A recently discovered Beccariophoenix originating in a valley west of Antsirabe on the high plateaux of Madagascar, 20° 12’ 32.1" S, 46° 30’ 04.3" E, at an elevation of 1050 m (3440 ft). It tolerates moderate frosts, and can be grown in a full sun or shaded positions. Beccariophoenix alfredii grows up to 50 ft (15 m) in height with a trunk up to 1 ft (30 cm) in diameter. The crown holds 30-36 pinnate leaves, which reach lengths of 4.5 m (15 ft). Each leaf holds approximately 120 pairs of leaflets. The leaflets are very slender and crowded at the base, and are either rigid or somewhat pendulous. The inflorescence is infrafoliar rather than interfoliar as in B. madagascariensis.
Robust, solitary, unarmed, pleonanthic, monoecious, tree palm. Stem erect, to ca. 15 m tall, 28-30 cm diam. at breast height, grey-brown, eventually becoming bare and closely ringed with leaf scars, internodes ca. 2.5 cm. Leaves 30-36 in crown, pinnate, marcescent in juvenile palms, abscising neatly in adults; sheath tubular at first, to at least 82 cm long, with two lateral, ± entire, triangular lobes to 30 cm long, 10 cm wide at the base, tapering to ca. 8 cm, the abaxial surface of the sheath covered with thick caducous grey-brown indumentum, the body of the sheath disintegrating into a mass of robust sinuous grey fibres ca. 3 mm wide, adaxially the sheath glabrous, reddish-brown; petiole very short, ca. 4-5 cm long, to 8 x 2.3 cm wide and deep, with scattered caducous scales; rachis to at least 4.4 m long, to 7 x 2.3 cm wide and deep at the base, tapering gradually distally, adaxially ridged near the base, abaxially rounded, distally with 2 lateral grooves; leaflets ca. 120 on each side of the rachis, ± regularly arranged, very slender and crowded at the base, ± rigid or somewhat pendulous, ca. 47 x 1 cm at the base of the leaf, ca. 112 x 4 cm in mid leaf, ca. 65 x 1.8 cm at the tip, ± acute, easily splitting and becoming bifid, adaxially glabrous, abaxially lacking powdery white wax, transverse veinlets short, conspicuous, minute punctiform scales present on longitudinal veins. Inflorescences solitary, infrafoliar, branching to 1 order; peduncle moderate, 8-13 cm long, elliptic in cross-section, 4 x 1.7 cm, with caducous grey-brown indumentum, ± glabrescent in infructescence; prophyll not seen, presumably inserted at the base of the peduncle and included within the leaf sheaths; peduncular bract inserted at the apex of the peduncle, woody, with solid beak, the whole to 90 cm long, 3-5 mm thick, abaxially with conspicuous longitudinal grooves, at anthesis the peduncular bract splitting longitudinally and circumscissile at the insertion, leaving a collar-like scar, the bract curling up on drying after abscission, adaxially the bract smooth, shiny, yellowish green abaxially tomentose and longitudinally shallowly grooved; rachis very short, to 8-9 cm long, to ca. 4 x 2 cm diam., tapering to ca. 0.7 cm at the tip, bearing ca. 30-50 crowded, spirally arranged rachillae, each subtended by a short, triangular, acuminate, coriaceous bract 1.1-7.5 x 1.0-2.8 cm; rachillae glabrous and lacking white wax, yellowish, becoming crimson in ripe fruit, straight, rigid, held at a narrow acute angle to the rachis, 45-66 cm long, ca. 5-8 mm diam. at the base, tapering distally, each with a poorly defined swelling at the very base, proximally with a bare portion 15-18 cm long, distally bearing distichous triads in the proximal 13-19 cm, paired staminate flowers in the middle 11-17 cm and solitary staminate flowers in the distal 13-18 cm, rachilla bracts triangular 1-4 x 1-6 mm; floral bracteoles well developed, broad, rounded, striate, rather coriaceous, shorter than the rachilla bracts. Staminate flowers narrow ellipsoid, ca. 13 x 4 mm; sepals to 2 x 2 mm, joined in the basal 1 mm, distally triangular, free and imbricate, glabrous, not striate; petals coriaceous, ca. 12 x 3 mm, tapering to a short acute tip, basally very briefly joined, abaxial surface glabrous, lacking white wax, obscurely striate; stamens 15, filaments 2 mm, anthers elongate 8 x 1 mm, erect, ± basifixed; pistillode absent. Pollen not studied. Pistillate flowers in bud, irregularly globose to obscurely angled, 9 x 6 mm, perianths persistent and enlarging in fruit; sepals broadly imbricate, 8-9 x 5-6 mm; petals 8 x 7 mm, broadly imbricate with short valvate tips; staminodal ring membranous, ca. 1 mm high; gynoecium ellipsoid, 6 x 4 mm, stigmas pyramidal in bud, 2 mm high. Fruit 1-seeded, oblate, 16 x 24 mm, with a short triangular beak to 3 mm long, 4 mm wide at the base, dark purplish-black at maturity, smooth, becoming striate when dry, surface glabrous except the beak where minutely and obscurely scaly; mesocarp thin, fleshy 1 mm thick, with longitudinal fibres, endocarp 15 x 22 mm, very thin, scarcely lignified, pores rather obscure, just below the equator. Seed oblate 13 x 20 mm, attached near the base with a broad hilum, with numerous anastomosing raphe branches, endosperm deeply ruminate; embryo lateral below the equator. Germination: adjacent-ligular; eophyll entire, lanceolate.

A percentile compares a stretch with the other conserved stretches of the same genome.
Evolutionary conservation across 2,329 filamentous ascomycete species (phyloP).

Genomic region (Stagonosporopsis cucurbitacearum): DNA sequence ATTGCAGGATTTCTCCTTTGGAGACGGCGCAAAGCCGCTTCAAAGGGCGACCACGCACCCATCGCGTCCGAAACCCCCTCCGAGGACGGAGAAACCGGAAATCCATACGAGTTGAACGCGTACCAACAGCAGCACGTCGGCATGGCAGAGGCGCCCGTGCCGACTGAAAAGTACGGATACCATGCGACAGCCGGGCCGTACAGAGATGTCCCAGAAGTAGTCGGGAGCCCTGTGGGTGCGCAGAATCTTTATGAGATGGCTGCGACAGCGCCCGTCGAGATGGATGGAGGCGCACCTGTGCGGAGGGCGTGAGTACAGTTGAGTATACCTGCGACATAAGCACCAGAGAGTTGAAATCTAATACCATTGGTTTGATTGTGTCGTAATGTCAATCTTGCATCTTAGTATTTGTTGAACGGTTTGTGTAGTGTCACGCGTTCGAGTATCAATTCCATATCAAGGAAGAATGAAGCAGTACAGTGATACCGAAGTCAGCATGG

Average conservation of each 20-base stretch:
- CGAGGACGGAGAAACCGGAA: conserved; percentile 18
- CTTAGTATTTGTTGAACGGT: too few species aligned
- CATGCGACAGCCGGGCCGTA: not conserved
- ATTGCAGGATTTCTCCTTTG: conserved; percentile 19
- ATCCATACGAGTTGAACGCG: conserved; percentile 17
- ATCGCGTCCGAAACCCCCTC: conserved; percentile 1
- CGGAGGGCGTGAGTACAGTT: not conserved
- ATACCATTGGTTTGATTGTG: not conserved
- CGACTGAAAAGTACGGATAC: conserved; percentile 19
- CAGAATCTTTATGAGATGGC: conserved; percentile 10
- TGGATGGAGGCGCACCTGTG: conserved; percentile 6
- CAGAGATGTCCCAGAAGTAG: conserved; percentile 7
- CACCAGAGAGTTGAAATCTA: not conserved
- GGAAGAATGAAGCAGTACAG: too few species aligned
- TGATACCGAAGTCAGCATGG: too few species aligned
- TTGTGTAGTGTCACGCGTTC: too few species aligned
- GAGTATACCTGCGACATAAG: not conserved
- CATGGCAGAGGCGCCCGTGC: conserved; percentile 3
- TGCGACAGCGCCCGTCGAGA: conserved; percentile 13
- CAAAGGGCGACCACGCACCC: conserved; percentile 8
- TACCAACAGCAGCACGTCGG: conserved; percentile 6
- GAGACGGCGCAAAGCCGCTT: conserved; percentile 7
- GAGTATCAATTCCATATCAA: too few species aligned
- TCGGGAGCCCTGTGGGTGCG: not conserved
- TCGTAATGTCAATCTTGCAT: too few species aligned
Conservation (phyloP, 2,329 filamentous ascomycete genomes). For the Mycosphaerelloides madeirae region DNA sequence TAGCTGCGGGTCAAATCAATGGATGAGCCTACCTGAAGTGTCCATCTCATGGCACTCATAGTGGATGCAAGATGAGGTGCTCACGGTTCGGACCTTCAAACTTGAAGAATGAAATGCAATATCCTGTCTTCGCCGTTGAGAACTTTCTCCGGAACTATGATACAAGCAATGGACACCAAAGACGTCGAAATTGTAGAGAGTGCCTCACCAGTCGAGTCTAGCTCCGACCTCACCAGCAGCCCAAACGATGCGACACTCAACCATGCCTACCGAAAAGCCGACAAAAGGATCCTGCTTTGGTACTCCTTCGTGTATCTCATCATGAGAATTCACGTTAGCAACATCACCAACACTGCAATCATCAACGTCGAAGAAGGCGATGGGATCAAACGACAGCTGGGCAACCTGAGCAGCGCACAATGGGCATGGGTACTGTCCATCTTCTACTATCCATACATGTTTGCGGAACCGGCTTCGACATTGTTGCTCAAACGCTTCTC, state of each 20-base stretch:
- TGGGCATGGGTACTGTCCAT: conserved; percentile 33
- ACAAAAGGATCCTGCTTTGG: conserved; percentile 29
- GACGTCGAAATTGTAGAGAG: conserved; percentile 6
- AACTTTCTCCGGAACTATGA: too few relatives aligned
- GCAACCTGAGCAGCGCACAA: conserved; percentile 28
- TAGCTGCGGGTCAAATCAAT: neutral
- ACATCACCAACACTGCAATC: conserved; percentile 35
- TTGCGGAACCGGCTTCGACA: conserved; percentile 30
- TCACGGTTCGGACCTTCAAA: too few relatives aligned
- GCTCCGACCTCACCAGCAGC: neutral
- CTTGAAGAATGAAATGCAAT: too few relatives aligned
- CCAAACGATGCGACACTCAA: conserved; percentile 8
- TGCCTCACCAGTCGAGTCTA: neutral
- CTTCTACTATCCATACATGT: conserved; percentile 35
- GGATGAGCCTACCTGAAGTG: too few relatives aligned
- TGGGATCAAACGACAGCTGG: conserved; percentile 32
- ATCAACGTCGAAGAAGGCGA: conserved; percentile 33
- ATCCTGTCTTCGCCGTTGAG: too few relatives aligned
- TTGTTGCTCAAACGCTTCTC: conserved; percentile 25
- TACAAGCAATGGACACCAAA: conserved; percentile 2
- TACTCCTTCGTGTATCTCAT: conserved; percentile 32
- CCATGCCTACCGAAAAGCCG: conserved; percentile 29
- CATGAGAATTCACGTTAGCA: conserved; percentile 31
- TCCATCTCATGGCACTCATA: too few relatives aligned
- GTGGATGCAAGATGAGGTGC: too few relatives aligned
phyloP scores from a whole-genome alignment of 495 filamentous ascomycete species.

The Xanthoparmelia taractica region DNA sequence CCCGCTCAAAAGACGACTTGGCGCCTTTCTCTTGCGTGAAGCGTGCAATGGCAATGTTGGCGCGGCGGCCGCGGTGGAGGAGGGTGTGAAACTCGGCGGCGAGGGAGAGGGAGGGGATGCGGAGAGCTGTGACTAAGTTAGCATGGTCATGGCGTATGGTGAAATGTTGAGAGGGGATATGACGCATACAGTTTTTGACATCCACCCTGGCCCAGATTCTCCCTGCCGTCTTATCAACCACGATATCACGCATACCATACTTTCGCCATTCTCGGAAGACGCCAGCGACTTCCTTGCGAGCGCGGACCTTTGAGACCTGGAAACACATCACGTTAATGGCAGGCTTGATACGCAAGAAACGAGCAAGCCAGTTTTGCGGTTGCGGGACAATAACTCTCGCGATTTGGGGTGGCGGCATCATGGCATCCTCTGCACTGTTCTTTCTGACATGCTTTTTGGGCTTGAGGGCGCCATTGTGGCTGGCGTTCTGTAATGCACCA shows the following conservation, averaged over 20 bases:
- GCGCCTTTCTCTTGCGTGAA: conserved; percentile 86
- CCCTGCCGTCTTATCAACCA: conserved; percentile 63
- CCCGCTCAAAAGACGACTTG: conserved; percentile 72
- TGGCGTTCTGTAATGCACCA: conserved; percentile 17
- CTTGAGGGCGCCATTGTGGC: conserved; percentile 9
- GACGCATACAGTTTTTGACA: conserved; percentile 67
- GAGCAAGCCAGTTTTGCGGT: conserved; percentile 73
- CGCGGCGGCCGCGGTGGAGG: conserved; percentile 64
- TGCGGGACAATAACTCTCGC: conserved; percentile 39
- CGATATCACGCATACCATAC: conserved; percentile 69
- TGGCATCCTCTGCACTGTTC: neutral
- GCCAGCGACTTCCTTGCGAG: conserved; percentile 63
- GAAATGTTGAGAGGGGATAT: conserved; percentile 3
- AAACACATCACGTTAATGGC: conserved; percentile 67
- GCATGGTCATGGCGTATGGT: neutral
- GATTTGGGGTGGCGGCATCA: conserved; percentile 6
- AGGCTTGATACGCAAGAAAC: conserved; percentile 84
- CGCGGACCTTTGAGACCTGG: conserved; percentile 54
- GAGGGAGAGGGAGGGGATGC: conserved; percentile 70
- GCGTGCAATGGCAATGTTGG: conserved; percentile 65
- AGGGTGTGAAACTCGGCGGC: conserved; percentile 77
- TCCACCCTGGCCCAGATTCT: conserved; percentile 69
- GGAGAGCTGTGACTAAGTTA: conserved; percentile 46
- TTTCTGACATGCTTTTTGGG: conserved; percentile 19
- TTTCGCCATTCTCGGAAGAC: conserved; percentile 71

Native to, Madagascar
Beccariophoenix alfredii experiences a subhumid temperate climate drier than that of the east of Madagascar. The average temperature is 15-20°C and frosts are frequent, the rainfall generally less than 1500 mm. The dry season is about five months long. The population of B. alfredii occurs at an average elevation of 1050 m above sea level; above that elevation, the palm becomes less common, although the satellite image shows palms growing at over 1700 m above sea level, meaning this is by far the more cold-tolerant Beccariophoenix (zone 9a). The soils in general in the region are ferralitic, but B. alfredii seems to grow solely on sandy soils on the banks of tributaries of the Mania River. Beccariophoenix alfredii is the dominant species in the gallery forest and, reaching mostly 10-15 m, constitutes the only canopy species. The species grows abundantly in the area. The dominance of this species may be due to the fallen leaves and inflorescences that carpet the ground, completely eliminating any other woody plants. Moreover, seed dispersal seems to be mostly by water. The flattened shape of the fruits allows them to be dispersed easily by water until they are deposited in a site favourable for germination. Sometimes seedlings are found actually growing in water but they mostly occur along the river bank.